One benefit of becoming a first-time parent at 33 is that you’ve had a lot of time to figure things out — to identify your own strengths and weaknesses and to grow comfortable in your overall worldview.
As a happily entrenched secularist, I never considered the fact that my daughter, Maxine, might someday hear about religion from some classmates at preschool and accept it without question. But that’s what happened.
At the time, I found myself wedged between competing interests. I wanted to disclose my own non-belief to my daughter and explain the difference between faith and science-based evidence, but I didn’t want to indoctrinate her into my way of thinking — or turn her against other ways of thinking.
I wanted to raise a critical thinker capable of seeing through religious gobbledygook, but I also wanted to raise a kind, considerate person who wouldn’t go out and call other peoples’ beliefs “gobbledygook.”
Those competing interests seemed paralyzing until I realized that my job was not to worry about what worldview my daughter would eventually choose, but to make sure that she knew there was a choice — and that it was hers to make.
Here are five of the “best practices” I have discovered about how to discuss God (and religion in general) with young children.
1. “Fact, Fiction or Belief”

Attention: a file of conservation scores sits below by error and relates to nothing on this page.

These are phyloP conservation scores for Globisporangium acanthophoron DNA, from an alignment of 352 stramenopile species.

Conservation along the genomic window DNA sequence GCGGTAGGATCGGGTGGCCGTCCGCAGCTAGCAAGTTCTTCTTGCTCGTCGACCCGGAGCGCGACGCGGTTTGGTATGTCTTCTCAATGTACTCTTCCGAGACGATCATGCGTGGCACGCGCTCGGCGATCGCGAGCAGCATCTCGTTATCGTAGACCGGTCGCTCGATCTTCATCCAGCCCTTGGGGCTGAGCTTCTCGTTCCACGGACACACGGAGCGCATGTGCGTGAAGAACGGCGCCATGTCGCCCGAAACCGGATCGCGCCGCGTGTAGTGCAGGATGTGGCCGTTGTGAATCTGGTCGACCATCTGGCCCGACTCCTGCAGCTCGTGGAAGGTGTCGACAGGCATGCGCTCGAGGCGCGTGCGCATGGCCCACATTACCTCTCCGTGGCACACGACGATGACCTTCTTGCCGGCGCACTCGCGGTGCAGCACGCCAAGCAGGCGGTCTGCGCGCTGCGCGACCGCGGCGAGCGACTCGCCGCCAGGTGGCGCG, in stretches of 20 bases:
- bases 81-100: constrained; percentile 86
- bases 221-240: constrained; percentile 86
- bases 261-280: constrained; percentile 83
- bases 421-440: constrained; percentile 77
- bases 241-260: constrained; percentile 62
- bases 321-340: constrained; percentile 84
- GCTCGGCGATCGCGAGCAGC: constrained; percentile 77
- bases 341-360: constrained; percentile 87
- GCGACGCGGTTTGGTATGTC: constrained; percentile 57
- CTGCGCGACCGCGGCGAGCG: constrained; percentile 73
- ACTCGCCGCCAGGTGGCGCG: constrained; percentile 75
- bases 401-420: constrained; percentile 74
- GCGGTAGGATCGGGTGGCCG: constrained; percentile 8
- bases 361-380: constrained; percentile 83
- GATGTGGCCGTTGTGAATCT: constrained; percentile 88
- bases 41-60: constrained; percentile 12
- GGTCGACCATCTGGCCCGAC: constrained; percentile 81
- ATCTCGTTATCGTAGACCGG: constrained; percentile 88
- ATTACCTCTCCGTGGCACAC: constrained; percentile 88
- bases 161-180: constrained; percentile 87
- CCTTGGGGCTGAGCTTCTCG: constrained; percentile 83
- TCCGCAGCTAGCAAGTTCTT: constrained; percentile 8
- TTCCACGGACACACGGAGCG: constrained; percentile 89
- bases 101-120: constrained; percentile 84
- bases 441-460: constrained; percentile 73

First things first. There is no sense in talking to kids about religious belief if they don’t understand the concept. So try a game called “Fact, Fiction or Belief.” Define fact as anything that’s true, fiction as anything that’s made up, and belief as anything that some people think is fact and other people think is fiction. (For purposes of this game, all opinions, preferences, and tastes can be considered belief.)
Make statements and have your child label them accordingly. For instance, you might say: “The moon is in the sky.” (Fact!) “You like to eat rocks.” (Fiction!) “Pink is the best of all the colors.” (Belief!)
Remember: don’t try to make things too literal or complicated or to inject actual religious beliefs into your examples. Just keep in mind the point of the game — to see if children can grasp the concept of belief — and to set up some conceptual scaffolding for future conversations.
2. Don’t hide your beliefs (or lack thereof) from your kids.
Whether you believe in Jesus, Muhammad, Buddha, Brahman or nothing at all, be open about it. Nonreligious parents or those in mixed-religion families, particularly, may be tempted to remain silent about their beliefs out of discomfort, anxiety, or guilt.
But your beliefs give your child a reference point from which to explore his or her own feelings and ask important questions. Sharing your beliefs sends a strong message that all people are entitled to their own opinions.
There is absolutely no shame in belonging to a religious minority, or in marrying someone of another faith, or in being a non-religious person. Letting your child think otherwise would be the real shame.
3. Talk about all religions.